Comments: My _Guardian_ column on *TWITTER*

Great article, and I agree with you. But I still wish you'd use Twitter so I'd have an outsider pal to Twit with :)

Posted by Kent at May 6, 2009 09:51 PM

The comments certainly confirm your expectation, which is what I would also have expected. They're all a variant of the classic "You just don't get it!"

Which may be why I'm not on Twitter any more but am, temporarily at least, on FriendFeed, which seems--so far--far more conversation-oriented and far less star-oriented. But these are early days. And I've been pretty hardnosed about hiding.

Posted by walt crawford at May 6, 2009 10:41 PM

Jodi Dean's "Publicity's Secret" proposes that technoculture produces the "celebrity subject" even when you have very few followers, or would prefer to ignore that aspect of the interchange, which the respondents at The Guardian just don't seem to get.

Posted by sean at May 7, 2009 02:43 AM

I sympathise Seth, but I'm wondering if upon close examination of human DNA you might reach similar conclusions, that your DNA had been designed as part of a blind watchmaker's social/data-mining start-up.

Do we have enough intelligence to escape these insidious elements in our programming and refuse to play along?

There's probably a psychological term for this.

I'm reminded of Frederik Pohl's "The Tunnel Under The World" (1955).

I was just thinking what modern movie might be most similar, and came up with 'Dark City', and Wikipedia concurs:

"The film [Dark City] bears strong resemblance to Frederik Pohl's acclaimed short story "The Tunnel Under the World", where an entire community is held captive by advertising researchers and have their memories of the day wiped clean every night as they sleep."

Posted by Crosbie Fitch at May 7, 2009 04:49 AM

Seth-- you're just paying attention the most popular users of Twitter, not the vast numbers of "everyone else". During the Mumbai terrorist attacks, or the 2008 elections, or every day during random events, a simple search of Twitter gave a breathtaking view of what the world was going through, thinking, experiencing. And once in a while, it collectively becomes citizen journalism. Every tweet on its own is useful only to a small set of people (if that), but collectively Twitter is an international, instant zeitgeist.

Posted by Devan at May 7, 2009 09:37 AM


The link to the Twitter account in your Guardian article misses the "http://" at the beginning, and hence points to an invalid Guardian page.


Posted by Vipul Naik at May 7, 2009 09:50 AM

Although you have some valid points on one way of using websites like Twitter, it can be used very differently too.
Maybe people place tags in their tweets and the open-source alternative even allows groups, making it possible to see all tweets(or dents) in that group on your personal timeline.

Open-source communities like Ubuntu use it a lot to communicate or quickly ask for an explanation. It can be really useful.

Posted by Sense Hofstede at May 7, 2009 03:49 PM

Where are we in the (twitter) hype cycle?

Posted by tqft at May 7, 2009 07:47 PM


Twitter appears to be more democratic than regular blogging -- the chance of a random person to be heard seems better.

I found it hard to believe that not long after I joined I got an invitation to go on a radio talk show to talk about craigslist. And, no... I didn't do it but my ideas made it on the show -- a lot more than I could say for having previously blogged about craigslist for years.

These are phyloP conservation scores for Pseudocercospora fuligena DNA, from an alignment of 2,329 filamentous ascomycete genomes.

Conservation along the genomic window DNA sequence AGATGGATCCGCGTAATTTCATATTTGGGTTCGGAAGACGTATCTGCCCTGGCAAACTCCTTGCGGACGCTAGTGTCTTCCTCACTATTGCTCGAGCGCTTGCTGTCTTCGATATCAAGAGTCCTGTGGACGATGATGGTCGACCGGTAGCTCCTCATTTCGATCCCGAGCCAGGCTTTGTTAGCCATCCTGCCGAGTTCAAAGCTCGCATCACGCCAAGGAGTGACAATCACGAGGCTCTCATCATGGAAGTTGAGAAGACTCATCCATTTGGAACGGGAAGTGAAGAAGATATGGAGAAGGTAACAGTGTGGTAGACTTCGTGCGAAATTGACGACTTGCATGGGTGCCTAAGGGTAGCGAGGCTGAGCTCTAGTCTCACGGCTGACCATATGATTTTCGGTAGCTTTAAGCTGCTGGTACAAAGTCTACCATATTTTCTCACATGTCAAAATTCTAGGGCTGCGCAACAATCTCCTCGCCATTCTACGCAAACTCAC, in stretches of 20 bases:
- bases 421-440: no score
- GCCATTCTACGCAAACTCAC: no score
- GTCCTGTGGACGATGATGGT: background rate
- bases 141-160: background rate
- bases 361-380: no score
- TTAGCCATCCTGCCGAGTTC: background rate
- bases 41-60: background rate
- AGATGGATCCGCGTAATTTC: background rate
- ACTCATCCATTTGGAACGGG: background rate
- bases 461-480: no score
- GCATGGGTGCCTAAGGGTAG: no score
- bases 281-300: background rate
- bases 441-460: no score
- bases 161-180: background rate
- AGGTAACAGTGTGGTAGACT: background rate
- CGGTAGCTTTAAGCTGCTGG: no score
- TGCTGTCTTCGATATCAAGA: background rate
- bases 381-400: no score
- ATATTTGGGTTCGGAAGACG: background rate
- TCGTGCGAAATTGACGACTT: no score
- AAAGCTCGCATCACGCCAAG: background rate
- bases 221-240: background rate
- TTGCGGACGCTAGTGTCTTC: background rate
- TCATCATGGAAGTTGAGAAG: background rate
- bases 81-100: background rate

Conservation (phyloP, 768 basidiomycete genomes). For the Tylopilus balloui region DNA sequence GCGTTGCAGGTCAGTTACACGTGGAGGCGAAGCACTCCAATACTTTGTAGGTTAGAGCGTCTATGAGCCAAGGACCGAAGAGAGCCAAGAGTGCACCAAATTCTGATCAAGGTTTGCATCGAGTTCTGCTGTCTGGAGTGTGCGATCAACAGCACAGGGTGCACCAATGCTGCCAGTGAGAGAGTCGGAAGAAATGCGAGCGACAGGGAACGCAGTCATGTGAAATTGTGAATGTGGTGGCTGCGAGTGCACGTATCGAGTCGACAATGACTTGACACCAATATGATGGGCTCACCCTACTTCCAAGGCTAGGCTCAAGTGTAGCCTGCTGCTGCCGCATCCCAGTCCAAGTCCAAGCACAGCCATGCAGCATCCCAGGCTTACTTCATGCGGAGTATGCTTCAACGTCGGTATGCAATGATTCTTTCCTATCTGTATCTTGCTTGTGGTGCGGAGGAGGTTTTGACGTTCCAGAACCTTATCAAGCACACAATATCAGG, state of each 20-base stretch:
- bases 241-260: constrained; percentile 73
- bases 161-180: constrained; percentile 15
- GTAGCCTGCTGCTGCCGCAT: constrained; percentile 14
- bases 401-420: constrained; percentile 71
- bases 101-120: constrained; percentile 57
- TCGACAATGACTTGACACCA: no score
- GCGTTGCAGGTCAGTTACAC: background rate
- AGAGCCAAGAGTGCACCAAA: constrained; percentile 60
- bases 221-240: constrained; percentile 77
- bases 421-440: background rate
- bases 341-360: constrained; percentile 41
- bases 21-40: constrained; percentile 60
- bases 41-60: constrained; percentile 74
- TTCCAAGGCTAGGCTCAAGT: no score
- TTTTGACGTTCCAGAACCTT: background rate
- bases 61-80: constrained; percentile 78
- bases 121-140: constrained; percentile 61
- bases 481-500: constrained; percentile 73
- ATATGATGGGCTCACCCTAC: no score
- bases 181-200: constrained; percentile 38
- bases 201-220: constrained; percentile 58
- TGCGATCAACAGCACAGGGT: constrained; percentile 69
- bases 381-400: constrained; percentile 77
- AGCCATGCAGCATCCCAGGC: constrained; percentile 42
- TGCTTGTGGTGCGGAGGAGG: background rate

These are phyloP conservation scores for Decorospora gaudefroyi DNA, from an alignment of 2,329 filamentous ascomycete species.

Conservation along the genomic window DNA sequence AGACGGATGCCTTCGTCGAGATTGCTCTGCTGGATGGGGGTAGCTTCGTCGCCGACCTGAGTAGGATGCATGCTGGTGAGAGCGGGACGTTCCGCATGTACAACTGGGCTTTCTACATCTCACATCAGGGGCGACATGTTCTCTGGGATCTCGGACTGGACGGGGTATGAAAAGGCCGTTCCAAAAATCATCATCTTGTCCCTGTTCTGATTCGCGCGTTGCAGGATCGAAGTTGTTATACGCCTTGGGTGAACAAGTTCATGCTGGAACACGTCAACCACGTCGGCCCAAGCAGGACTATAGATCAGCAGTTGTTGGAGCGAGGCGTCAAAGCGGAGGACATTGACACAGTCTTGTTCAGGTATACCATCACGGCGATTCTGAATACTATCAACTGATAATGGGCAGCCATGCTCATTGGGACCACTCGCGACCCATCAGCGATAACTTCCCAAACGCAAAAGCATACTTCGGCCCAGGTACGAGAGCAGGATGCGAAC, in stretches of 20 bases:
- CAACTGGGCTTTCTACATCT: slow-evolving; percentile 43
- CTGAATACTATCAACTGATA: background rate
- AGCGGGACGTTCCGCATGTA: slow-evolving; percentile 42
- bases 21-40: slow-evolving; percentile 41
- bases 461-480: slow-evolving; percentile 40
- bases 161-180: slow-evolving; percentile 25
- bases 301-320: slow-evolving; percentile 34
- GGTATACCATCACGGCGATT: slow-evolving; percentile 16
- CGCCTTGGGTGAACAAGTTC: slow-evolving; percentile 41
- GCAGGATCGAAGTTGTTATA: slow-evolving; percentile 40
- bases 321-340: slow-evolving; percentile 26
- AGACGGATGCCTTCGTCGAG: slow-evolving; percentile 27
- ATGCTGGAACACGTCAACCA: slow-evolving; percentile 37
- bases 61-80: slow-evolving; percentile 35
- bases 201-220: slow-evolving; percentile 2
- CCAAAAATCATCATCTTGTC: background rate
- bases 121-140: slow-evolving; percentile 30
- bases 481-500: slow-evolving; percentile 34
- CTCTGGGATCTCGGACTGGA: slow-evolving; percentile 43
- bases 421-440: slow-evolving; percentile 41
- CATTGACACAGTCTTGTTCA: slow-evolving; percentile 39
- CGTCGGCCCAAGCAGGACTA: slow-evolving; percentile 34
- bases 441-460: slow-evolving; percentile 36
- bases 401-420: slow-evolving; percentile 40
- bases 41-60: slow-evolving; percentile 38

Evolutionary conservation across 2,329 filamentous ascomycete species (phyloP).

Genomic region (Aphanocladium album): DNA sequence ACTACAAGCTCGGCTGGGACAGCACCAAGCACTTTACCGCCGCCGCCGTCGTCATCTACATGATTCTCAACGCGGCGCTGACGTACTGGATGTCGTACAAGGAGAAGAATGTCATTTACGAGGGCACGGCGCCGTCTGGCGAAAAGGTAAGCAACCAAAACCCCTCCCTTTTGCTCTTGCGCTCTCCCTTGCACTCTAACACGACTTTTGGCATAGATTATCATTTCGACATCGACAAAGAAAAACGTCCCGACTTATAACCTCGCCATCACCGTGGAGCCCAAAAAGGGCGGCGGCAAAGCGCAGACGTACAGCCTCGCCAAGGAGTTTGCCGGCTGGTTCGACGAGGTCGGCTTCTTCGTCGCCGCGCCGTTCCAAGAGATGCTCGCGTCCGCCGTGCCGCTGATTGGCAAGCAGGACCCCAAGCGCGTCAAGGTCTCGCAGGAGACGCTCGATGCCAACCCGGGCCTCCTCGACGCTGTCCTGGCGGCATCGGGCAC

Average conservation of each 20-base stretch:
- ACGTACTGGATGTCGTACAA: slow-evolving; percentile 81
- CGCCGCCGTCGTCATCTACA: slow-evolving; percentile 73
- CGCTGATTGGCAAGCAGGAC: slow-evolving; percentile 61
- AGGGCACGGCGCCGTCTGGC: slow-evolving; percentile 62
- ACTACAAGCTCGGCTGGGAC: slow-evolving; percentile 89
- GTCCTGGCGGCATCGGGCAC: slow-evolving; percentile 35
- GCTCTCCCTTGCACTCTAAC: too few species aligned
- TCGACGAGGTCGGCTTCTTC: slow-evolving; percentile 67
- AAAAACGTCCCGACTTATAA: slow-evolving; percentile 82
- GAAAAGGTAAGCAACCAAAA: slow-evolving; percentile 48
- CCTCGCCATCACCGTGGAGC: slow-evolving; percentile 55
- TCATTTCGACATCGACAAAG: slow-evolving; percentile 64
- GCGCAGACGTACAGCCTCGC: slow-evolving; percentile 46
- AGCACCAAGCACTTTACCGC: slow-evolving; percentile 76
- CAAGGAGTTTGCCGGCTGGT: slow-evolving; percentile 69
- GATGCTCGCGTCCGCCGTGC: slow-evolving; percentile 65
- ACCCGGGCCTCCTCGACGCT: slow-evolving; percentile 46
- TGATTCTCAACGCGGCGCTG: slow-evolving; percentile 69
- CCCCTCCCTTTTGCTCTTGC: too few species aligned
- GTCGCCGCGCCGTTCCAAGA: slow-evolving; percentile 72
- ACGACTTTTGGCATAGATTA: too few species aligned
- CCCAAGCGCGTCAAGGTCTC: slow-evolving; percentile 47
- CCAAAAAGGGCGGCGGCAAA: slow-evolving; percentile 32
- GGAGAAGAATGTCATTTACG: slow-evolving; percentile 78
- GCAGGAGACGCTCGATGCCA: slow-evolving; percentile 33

But I agree that these sort of things should not be commercial enterprises (the real assets are the people who actually built the following and they are the ones getting sold).


Posted by Delia at May 8, 2009 10:37 PM

Hi Seth.

I have a nightmarish story about Twitter. My personal name and information was used by a group of twits to "bully" me. They all called themselves by my middle initial and my last name, gave out details of my home, etc. Not that it means anything to anyone...except for me. I never even used Twitter and found out through a network of collegues this was happening. Twitter responded to my complaints that they were merely a "content provider".

Yep, you are right, they are just a social/data-mining start-up. And people really are just sheep.

But, I can see how these sheep want it now for their insatiable need for 'quick gossip'. No wonder Google wants to buy them out.;-)

Posted by Sunflower SF at May 13, 2009 02:22 PM

[Belated comment replies, regrets]

Kent: Thanks. IF I were to do chat, you'd be one reason why.

walt: Exactly. You-don't-get-it is tedious.

sean: I don't think it's technoculture, I think it's generic

Crosbie: I've read that story. It's great.

Devan: I understand data-mining. I just don't want to be the ore.

Vipul: Thanks for pointing that out. It's been fixed.

Sense: I'm not against chat. However, that's not what my article is about.

tqft: Still climbing, but with a fall in sight.

Delia: That's because the searches haven't been monopolized yet. It's happening.

Sunflower: Sorry to hear that story. That sort of thing is a longstanding problem

Posted by Seth Finkelstein at May 15, 2009 01:22 AM

Hi Seth,

I've just referenced your article on the blog above. Hope you don't mind, but it is the most cogent analysis of twitter that I've come across so far. (However, if you do mind and want it removed, I'll do so.)

It seems to me that twitter is being promoted rather insidiously by some organisations as a democratising force rather than the elitist ego-massage that it is. As for its use as a news feed tool, well, texting and phone calls seem to fit that need perfectly well - and are probably less random where confidentiality is important.


Posted by John at May 18, 2009 07:22 PM

John: It's fine with me.

Posted by Seth Finkelstein at May 18, 2009 11:37 PM